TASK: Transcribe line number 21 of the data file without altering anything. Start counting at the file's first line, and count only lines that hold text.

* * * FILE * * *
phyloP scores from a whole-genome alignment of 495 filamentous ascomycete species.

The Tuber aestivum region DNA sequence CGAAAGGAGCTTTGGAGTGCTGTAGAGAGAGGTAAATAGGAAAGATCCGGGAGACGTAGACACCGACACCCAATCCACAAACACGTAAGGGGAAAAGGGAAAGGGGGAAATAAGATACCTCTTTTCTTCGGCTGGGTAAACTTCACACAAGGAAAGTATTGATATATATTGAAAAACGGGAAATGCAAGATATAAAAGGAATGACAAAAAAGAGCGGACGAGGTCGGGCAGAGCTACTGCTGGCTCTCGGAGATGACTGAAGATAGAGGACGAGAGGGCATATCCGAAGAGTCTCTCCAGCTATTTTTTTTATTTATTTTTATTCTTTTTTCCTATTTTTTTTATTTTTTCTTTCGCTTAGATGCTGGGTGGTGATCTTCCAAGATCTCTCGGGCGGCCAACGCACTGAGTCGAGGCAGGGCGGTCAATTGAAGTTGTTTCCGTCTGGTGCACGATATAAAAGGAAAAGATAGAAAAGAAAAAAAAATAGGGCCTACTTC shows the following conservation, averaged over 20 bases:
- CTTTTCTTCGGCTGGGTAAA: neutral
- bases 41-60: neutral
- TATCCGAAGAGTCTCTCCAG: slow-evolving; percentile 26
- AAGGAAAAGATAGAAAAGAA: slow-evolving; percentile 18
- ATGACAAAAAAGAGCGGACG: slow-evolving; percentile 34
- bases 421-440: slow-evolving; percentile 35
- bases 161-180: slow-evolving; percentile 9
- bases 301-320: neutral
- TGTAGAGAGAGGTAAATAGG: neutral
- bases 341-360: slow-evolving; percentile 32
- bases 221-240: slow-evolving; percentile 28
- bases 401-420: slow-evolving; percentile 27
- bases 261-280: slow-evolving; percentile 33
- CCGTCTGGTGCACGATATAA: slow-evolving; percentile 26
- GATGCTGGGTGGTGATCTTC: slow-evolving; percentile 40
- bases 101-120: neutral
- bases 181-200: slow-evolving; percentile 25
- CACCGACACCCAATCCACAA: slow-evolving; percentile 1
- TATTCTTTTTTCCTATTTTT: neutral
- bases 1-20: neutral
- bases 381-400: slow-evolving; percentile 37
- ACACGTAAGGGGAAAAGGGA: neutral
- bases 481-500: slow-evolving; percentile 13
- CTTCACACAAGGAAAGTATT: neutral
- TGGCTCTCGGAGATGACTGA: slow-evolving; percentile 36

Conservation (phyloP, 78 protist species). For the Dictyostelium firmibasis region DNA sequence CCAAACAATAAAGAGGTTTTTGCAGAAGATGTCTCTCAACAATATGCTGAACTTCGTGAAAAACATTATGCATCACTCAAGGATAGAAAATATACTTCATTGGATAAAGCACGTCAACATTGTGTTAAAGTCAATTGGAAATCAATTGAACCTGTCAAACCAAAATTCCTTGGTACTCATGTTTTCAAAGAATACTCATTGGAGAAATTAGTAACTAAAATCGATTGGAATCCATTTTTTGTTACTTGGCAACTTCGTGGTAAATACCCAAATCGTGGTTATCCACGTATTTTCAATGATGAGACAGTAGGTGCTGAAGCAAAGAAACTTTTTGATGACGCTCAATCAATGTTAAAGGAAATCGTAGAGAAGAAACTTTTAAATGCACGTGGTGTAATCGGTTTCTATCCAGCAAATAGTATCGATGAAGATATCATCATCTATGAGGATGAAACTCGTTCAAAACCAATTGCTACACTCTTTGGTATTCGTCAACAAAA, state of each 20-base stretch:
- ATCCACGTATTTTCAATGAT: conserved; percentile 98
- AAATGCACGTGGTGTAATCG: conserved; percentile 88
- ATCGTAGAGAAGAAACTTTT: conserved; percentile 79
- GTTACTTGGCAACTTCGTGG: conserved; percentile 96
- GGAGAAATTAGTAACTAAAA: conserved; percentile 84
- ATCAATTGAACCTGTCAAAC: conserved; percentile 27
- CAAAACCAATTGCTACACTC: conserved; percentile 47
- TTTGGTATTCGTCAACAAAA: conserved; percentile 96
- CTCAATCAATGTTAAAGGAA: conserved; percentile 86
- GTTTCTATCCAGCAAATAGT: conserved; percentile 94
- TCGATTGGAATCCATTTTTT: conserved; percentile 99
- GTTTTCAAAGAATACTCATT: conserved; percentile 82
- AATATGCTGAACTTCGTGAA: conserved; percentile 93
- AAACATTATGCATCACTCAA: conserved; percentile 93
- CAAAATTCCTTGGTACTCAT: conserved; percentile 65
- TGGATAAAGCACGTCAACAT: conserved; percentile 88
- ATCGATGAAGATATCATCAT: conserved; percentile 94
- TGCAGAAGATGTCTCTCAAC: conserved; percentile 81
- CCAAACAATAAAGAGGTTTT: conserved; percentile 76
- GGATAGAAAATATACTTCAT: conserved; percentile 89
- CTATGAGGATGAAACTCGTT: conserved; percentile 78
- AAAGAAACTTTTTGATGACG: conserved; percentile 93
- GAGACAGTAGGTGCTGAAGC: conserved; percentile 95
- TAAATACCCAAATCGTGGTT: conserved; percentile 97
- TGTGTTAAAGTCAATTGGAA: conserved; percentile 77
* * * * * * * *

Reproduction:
- TATTCTTTTTTCCTATTTTT: neutral